Dozens dead, hundreds still missing following Brazilian mine dam collapse

By Amanda Schmidt, AccuWeather staff writer
By Eric Leister, AccuWeather senior meteorologist
January 31, 2019, 6:59:42 AM EST

A mining dam collapsed in southeastern Brazil on Friday, Jan. 25, causing deadly flooding and environmental concerns.

Flooding affected several communities around Brumadinho where search efforts continued on Wednesday.

The flooding has resulted in at least 99 deaths and over 250 other people remain missing, according to the Associated Press.

Local firefighters were rescuing people by helicopter and ground vehicles on Friday and Saturday; however, no additional survivors have been found since Saturday.

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A structure lays in ruins after a dam collapsed near Brumadinho, Brazil, Friday, Jan. 25, 2019. Brazilian mining company Vale SA said it didn’t yet have information on deaths or injuries at the dam but said that tailings have reached the community of Vila Ferteco. (Leo Drumond/Nitro via AP)

Officials suspended rescue and recovery operations on Sunday morning due to fears of another dam failing, according to the AP. They resumed the search after the several-hour suspension when the second dam was deemed safe.

The governor of Minas Gerais state, Romeu Zema, said that most recovery efforts would now entail pulling out bodies.

Largely dry weather is expected across the region the next several days, aiding the recovery efforts.

Local television channel TV Record showed a firefighter's helicopter hovering inches off the ground as it hoisted a woman covered in mud out of the sludge.

"I regret what happened in Brumadinho-MG. I determined the displacement of the Ministers of Regional Development and mines and energy, as well as our national secretary of Civil defense for the region," Brazil President Jair Bolsonaro said in a tweet.

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Bolsonaro said he lamented the incident and was sending the three cabinet ministers to the area.

"Our greatest concern at this time is to meet any victims of this serious tragedy," Bolsonaro said.

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An aerial view shows flooding triggered by a collapsed dam near Brumadinho, Brazil, Friday, Jan. 25, 2019. (Bruno Correia/Nitro via AP)

Vale mining company, which owns the mine, has come under scrutiny after local residents claimed no sirens were sounded during the flooding incident.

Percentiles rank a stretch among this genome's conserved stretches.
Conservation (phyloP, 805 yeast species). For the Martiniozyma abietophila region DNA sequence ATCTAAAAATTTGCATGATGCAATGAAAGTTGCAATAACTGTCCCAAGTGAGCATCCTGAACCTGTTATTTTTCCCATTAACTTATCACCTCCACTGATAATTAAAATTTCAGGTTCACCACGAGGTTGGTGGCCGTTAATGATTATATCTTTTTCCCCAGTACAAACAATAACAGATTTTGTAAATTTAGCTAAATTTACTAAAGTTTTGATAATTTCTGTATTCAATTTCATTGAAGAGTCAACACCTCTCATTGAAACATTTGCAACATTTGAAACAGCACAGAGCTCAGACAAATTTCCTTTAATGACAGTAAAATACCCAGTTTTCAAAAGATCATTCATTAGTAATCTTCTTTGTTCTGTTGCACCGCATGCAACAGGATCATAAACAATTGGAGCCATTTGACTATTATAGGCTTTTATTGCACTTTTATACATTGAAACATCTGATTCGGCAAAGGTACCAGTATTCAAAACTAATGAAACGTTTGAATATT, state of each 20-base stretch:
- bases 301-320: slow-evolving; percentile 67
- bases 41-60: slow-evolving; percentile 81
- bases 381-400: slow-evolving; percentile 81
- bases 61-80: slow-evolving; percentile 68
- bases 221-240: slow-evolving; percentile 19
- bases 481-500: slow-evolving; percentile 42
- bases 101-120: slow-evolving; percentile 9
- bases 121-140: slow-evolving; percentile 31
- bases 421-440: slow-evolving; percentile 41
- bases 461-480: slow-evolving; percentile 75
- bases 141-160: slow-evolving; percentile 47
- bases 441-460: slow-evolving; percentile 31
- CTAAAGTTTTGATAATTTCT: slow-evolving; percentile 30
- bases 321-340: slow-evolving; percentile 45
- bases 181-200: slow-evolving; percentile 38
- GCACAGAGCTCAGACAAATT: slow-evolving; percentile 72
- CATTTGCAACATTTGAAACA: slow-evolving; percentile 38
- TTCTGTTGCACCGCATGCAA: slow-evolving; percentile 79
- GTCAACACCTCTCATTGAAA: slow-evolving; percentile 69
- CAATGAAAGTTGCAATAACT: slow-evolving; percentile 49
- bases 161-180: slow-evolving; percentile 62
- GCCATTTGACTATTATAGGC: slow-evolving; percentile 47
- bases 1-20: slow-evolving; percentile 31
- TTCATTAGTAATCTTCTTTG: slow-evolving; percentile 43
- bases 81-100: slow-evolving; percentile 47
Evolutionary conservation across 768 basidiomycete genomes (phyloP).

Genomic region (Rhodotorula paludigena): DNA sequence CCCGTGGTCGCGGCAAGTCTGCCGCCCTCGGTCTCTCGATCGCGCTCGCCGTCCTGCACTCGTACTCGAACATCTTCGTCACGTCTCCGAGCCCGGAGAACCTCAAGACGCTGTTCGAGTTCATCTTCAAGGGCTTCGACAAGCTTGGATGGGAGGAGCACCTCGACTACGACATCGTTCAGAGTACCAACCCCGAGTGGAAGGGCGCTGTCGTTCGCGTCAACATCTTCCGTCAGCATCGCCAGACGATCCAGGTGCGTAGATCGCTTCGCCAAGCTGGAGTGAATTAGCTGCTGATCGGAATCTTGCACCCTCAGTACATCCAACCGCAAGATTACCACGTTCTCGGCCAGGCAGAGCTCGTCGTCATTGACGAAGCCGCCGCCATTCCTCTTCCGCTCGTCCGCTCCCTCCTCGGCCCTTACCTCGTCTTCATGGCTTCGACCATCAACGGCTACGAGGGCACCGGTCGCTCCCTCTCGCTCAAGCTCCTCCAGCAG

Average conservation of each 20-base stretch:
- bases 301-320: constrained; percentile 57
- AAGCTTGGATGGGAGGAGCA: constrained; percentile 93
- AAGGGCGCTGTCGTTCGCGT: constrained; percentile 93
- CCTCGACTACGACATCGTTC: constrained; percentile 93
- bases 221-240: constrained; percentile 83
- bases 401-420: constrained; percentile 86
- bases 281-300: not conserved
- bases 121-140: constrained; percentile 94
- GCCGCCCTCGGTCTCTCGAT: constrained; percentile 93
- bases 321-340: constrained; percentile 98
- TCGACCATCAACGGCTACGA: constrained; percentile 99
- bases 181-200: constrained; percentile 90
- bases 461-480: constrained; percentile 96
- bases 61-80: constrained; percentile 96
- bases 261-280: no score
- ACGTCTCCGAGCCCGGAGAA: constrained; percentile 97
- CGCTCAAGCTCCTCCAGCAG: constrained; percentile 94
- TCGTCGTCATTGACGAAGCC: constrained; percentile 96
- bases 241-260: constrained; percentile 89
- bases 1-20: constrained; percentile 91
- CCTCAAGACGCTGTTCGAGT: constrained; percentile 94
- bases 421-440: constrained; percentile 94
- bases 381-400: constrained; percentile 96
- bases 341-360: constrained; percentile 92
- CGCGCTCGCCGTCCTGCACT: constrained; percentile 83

Vale told the Associated Press that the area has eight sirens, but “the speed in which the event happened made sounding an alarm impossible” when the dam burst.

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Firefighters look for victims of a dam collapse in Brumadinho, Brazil, Monday, Jan. 28, 2019. (AP Photo/Leo Correa)

The flood waters, which created mud up to 8 meters (24 feet) deep, contain unknown amounts of mining waste, raising fears of widespread environmental contamination and degradation.

According to Vale’s website, the waste is composed mostly of sand and is non-toxic.

Concerns remain high due to a report from the United Nations that the waste from a similar disaster in 2015 “contained high levels of toxic heavy metals.”

The event in 2015 also followed a dam collapse in Mariana, Minas Gerais. The dam was administered by Vale and Australian mining company BHP Billiton.

The collapse resulted in 19 deaths, dislocated hundreds from their homes and contaminated a nearby river. It is largely considered Brazil’s largest-ever environmental catastrophe.

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A dead fish floats in the Paraopeba River, full of mud that was released by the collapse of a mining company dam near a community of the Pataxo Ha-ha-hae indigenous people in Brumadinho, Brazil, Tuesday, Jan. 29, 2019. (AP Photo/Leo Correa)

Concerns grew on Wednesday that pollutants in the Parapoeba River may reach the much larger Sao Francisco River.

Water from the Sao Francisco River provides drinking water to people in five different states of Brazil.

The Retiro Baixo hydroelectric dam is the last line of defense to stop the polluted water from reaching the Sao Francisco River.

"The wave of muddy water and waste is expected to reach the dam between Feb. 5 and Feb. 10," Brazil’s National Water Agency has said.

Officials are hopeful that the pollutants can be contained at the hydroelectric dam and further problems downstream can be avoided.

Farther upstream, the polluted river has already been blamed for the death of fish and other wildlife in the area.

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